This semester we are exploring the ethical foundations for integral social and economic development, with particular attention to its sources in the Catholic Church’s social doctrine and foundational philosophy. Applying these insights to debated cases in development policy from recent history or the present day is not only an essential goal for this course, but also a hopeful goal for your continuing professional formation. Understanding the varied interests and contexts that brought you to this course, this project intends to provide you the opportunity to explore salient facts and arguments surrounding an important issue in contemporary society that requires ethical evaluation. You are then invited to experiment in public discourse on your chosen topic in collaboration with classmates through a multimedia presentation. The goal of such efforts is a solid grounding in responsible and incisive participation in social, moral discourse that allows you to add “more light than heat” to argument.
1. Individual research proposals for the evaluative paper within your topic ought to be neither so broad as to be unresolvable within the parameters of the assignment (e.g. ethics of free markets in the globalized world), nor irrelevant in today’s society (e.g. “Whether the Comintern, or the Third International, was successful in promoting income equality in areas of its activities.”). Topics can either investigate the ethics of a particular policy or exemplary case in recent history or can look at a specific component or aspect of a larger topic in development ethics. Since each of you has a unique set of experiences informing your program of study, I ask that you aim to have a unique topic and thesis on which no one else is working in class. The instructor is available to help with the specification of your topic and construction of a convincing thesis statement, as well as point out possible sources for research. Your topic, thesis, and working bibliography of at least 5 sources are due in an email to ______ no later than the start of class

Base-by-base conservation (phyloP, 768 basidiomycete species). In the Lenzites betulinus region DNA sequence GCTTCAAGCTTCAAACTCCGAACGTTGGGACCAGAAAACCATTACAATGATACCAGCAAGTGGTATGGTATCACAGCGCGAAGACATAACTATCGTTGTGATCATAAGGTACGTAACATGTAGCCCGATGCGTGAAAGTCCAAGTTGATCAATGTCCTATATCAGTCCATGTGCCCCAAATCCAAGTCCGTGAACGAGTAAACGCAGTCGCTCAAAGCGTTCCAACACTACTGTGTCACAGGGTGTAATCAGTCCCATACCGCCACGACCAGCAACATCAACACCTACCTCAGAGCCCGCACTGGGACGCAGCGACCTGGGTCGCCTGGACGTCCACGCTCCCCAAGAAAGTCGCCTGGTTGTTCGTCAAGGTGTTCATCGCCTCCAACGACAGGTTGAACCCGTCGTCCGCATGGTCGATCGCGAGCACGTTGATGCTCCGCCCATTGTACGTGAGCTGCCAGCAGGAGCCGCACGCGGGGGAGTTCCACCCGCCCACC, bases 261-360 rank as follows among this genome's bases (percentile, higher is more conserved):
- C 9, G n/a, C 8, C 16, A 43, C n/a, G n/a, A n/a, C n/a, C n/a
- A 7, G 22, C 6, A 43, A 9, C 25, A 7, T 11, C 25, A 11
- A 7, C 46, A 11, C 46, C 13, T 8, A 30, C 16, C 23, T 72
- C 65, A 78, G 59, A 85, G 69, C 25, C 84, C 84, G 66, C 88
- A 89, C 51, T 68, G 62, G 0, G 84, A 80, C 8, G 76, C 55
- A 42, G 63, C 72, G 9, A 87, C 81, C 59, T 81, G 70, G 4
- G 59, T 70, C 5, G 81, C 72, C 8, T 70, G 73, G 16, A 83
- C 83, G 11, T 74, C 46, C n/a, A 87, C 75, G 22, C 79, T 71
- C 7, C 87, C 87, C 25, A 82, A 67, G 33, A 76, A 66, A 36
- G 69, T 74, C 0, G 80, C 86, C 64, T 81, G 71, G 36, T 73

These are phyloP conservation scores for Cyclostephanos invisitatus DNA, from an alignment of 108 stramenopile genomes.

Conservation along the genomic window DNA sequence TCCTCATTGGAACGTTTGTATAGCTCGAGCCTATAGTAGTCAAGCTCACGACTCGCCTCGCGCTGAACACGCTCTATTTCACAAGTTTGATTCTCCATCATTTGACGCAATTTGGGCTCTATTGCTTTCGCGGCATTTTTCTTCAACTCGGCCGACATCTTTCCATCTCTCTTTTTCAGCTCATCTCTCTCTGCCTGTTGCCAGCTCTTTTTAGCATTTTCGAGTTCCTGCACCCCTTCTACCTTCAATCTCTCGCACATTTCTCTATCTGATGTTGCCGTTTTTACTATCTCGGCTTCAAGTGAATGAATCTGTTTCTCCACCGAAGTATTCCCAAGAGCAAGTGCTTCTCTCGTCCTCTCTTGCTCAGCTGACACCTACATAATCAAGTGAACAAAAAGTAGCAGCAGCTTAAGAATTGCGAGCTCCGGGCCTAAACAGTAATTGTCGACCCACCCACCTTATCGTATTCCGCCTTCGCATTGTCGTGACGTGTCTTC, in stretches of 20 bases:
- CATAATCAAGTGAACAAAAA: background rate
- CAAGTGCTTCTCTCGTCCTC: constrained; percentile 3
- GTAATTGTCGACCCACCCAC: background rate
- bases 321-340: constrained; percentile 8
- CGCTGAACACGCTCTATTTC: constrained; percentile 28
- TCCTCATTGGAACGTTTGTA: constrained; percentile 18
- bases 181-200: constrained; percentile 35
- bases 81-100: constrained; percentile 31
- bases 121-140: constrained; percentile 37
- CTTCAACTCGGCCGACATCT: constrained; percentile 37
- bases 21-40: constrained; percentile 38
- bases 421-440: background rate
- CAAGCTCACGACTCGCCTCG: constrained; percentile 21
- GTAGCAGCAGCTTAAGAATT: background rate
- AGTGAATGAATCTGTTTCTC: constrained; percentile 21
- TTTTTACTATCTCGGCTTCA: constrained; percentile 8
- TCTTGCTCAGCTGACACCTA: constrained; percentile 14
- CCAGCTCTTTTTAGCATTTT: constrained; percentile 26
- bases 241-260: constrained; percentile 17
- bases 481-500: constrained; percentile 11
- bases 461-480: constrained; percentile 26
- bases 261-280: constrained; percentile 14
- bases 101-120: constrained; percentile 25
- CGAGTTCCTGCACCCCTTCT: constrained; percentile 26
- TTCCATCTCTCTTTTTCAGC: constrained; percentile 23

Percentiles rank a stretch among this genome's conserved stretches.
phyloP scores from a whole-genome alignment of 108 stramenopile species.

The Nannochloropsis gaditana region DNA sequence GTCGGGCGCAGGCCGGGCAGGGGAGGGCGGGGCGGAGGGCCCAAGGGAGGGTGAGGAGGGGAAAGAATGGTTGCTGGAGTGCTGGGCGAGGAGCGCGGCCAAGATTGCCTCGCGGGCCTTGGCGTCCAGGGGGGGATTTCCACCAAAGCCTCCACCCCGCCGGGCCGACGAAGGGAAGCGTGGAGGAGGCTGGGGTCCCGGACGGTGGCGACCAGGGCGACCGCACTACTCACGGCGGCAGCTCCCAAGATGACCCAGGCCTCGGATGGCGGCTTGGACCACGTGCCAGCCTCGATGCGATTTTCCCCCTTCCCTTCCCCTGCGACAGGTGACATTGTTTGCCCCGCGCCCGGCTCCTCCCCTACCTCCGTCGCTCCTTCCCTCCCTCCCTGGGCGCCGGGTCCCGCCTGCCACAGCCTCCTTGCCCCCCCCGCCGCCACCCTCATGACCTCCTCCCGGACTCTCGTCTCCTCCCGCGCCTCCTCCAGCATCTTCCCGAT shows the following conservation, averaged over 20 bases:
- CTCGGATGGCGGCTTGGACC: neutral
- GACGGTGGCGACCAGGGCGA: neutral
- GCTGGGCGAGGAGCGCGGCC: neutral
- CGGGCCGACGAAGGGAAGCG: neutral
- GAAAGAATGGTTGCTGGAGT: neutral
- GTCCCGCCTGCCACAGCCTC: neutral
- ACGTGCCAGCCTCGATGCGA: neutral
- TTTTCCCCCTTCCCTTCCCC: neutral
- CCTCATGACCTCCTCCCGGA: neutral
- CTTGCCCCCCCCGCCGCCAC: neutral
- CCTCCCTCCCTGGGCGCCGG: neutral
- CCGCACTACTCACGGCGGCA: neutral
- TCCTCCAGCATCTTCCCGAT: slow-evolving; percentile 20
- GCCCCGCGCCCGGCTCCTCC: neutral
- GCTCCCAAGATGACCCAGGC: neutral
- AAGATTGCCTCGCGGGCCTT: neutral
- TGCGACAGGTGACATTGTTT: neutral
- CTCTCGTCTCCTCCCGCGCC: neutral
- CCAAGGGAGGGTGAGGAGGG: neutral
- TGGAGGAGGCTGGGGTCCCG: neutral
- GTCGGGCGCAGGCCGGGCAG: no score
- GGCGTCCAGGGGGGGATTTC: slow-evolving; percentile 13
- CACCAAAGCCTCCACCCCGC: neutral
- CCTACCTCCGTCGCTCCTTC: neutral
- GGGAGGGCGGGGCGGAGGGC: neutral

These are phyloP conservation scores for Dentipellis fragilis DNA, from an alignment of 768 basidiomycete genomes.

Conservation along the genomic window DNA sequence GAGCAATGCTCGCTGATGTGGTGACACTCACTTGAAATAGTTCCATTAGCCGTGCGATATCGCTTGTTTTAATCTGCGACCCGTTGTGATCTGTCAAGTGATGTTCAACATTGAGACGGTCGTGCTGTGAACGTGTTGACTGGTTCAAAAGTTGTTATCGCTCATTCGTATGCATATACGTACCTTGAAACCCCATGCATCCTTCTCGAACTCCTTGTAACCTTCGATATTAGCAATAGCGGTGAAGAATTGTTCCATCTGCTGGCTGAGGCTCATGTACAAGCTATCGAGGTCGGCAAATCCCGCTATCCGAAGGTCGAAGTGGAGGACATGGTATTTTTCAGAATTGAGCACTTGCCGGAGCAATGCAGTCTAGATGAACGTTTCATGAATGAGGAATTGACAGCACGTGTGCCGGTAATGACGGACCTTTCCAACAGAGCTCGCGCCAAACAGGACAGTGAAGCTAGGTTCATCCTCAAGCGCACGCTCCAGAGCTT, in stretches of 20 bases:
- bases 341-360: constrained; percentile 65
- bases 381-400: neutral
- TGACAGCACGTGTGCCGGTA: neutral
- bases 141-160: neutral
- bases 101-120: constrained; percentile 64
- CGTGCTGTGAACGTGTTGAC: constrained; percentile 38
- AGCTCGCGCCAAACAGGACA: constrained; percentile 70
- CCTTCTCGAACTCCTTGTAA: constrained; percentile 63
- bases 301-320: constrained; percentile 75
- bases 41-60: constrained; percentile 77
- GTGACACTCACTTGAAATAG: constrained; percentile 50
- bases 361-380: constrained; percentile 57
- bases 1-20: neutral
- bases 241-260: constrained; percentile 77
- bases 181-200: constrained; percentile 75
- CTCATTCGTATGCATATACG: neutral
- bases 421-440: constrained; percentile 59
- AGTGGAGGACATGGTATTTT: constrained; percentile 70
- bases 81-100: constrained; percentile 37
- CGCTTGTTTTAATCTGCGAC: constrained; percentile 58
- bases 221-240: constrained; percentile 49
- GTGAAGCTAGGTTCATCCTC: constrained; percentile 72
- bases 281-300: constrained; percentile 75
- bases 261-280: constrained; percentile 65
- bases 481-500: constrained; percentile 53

Some models for the kind of case studies you could pursue are:
Faith Mkwananzi & Merridy Wilson-Strydom (2018) “Multidimensional disadvantages and educational aspirations of marginalised migrant youth: insights from the Global South,” Journal of Global Ethics, 14:1, 71-94, DOI: 10.1080/17449626.2018.1496349.
John Cameron, Hemant Ojha, (2007) “A deliberative ethic for development: A Nepalese journey from Bourdieu through Kant to Dewey and Habermas”, International Journal of Social Economics, Vol. 34 Issue: 1/2, pp.66-87, https://doi.org/10.1108/03068290710723372.
2. When drafting your paper, you must accomplish the following tasks:
Papers should respect the following guidelines:
This is a complex exercise in research, reasoning, and writing that I hope is worthwhile. Be sure to work ahead and make use of the instructor, peers, and the Writing Center (http://english.cua.edu/wc/) for review, advice and aid in editing.Find a topic about which you are passionate and engage it deeply. Enjoy “owning” your research and conclusions.Please e-mail me or call with any questions or concerns.
4. Following the completion of the draft of your individual research papers, you are asked to share the fruits of your research and case study in a 15-20 minute presentation to the class during the last two weeks of the course. You should have A/V support (e.g. PowerPoint, Prezi) and/or handouts with a summary of your argument, important data, key quotations, and important conclusions. Offer some questions for discussion and invite collaboration with your peers to hone insightful recommendations to your project that may be included in your final draft due Monday, December 10th.
Please be in touch by email or in office hours with any questions or concerns. Best wishes and may this be a fruitful, rewarding exercise.
NB: We do not resell papers. Upon ordering, we do an original paper exclusively for you.